From Open Government Pioneer Project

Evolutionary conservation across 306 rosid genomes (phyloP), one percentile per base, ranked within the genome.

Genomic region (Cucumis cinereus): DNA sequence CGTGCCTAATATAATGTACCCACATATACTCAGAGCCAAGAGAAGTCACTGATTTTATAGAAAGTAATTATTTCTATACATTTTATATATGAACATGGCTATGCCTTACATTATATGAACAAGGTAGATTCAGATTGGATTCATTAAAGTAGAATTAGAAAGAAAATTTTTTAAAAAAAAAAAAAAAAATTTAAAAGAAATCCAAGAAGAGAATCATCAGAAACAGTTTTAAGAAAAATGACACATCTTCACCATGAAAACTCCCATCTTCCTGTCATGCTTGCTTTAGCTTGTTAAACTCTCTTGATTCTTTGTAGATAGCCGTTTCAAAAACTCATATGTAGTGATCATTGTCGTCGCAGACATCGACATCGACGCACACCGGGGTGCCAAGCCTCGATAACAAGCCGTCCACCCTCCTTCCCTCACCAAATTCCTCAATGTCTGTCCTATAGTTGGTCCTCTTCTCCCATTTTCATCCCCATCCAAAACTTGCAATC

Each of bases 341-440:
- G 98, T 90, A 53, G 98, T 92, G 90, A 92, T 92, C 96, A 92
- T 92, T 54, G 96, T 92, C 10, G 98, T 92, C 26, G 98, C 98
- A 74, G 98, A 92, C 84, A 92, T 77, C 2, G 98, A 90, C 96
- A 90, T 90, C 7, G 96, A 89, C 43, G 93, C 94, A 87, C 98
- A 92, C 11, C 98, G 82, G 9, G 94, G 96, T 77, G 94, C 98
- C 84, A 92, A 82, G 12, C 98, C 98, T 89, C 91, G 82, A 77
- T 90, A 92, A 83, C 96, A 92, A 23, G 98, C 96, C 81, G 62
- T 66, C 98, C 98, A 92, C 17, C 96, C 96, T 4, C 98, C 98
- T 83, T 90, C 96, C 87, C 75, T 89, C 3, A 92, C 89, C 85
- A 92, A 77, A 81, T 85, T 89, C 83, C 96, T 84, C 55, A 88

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Event Framework This section provides an outline to how the Open Government Pioneers Project is focusing on Open Government and the Sustainable Development Goals, and an overview of our intention to hold a series of engagement events as part of our outreach with citizens and civil society. Open Government  From low wages and a lack of housing to food insecurity and poor health, we are a long way from being the society we would like to be. But we should live in a place where people can satisfy their basic needs and enjoy a good quality of life without compromising future generations to come. Governments alone cannot solve the problems of today, yet conventional approaches to decision making and policy design means that much of the power still sits in government. This imbalance between elected politicians and technocrats and the people they serve limits our abilities to find the right solutions to ensure people’s needs are identified and met. More transparent, accountable and participative government is key to reinvigorating democracy in Scotland. By acting openly, with integrity and with the people, governments can play their part in the much needed shift towards co-produced policy design where real transformational change is most likely to occur.    Sustainable Development Goals In 2015, Scotland became one of the first countries to sign up to the UN’s Sustainable Development Goals (SDGs). These 17 goals are as close as the world has come to agreeing a strategy to achieve prosperity and equality on a planet that works for all. Scotland is required to demonstrate its work to achieve the goals. Civil society and citizens across Scotland can use the SDGs and the political commitment from the Scottish Government as leverage to achieve real change at a national and local level. The goals also provide a framework to begin community focused conversations about what matters to people. They can help us engage in constructive conversations about the local relevance of the 17 goals, better understanding what is particularly important across different communities and what the priorities of government should be.   Fitting the two together Through using the SDGs as the framework to engage community stakeholders and residents to understand the issues that people care about most, we can begin to collaboratively problem solve how government must work to bring about change. Not only will this approach help us to understand what Scotland’s priorities should be in order to progress towards the goals, it gives citizens the space to understand the barriers in their way, from disempowerment or a lack of communication, to rigid structures and diminished resources. It also gives people a voice over how government and public services should work. Support for agendas Significantly, both the Open Government and SDG agendas have political buy in. This presents a unique opportunity to further legitimise the presence of people and communities in decision making and policy design.   In May 2016 Scotland was announced as one of 15 ‘sub-national’ governments and civil society partnerships worldwide to be part of a pioneer programme to take the principles of open government to levels of governance closer to citizens’ everyday interests. In 2015, the First Minister pledged that Scotland would lead the way to deliver a more equal, more just world. In signing Scotland up to the Sustainable Development Goals, the Scottish Government made a bold statement of intent not just to the people of Scotland but to the world. The goals have since become a key element of the Global Citizenship strand of Scotland’s Curriculum for Excellence.   Our engagement plans As part of our outreach, we are holding a number of engagement events, approximately 9 in total. We will first focus our attention on equalities events, which will be facilitated by our equalities partners and take place in May/June 2017. In the first instance, our partners include Young Scot, Inclusion Scotland and CEMVO.  Our partners will be supporting the facilitation and engagement with attendees at each event. These organisations are encouraged to take their own approach in the delivery of these events. We have developed a loose structure to support and encourage conversations and outline why we are engaging in the first place (see next page). Open Government is not about telling people what to think and do, it’s about asking the right questions to ensure real progress can be made.

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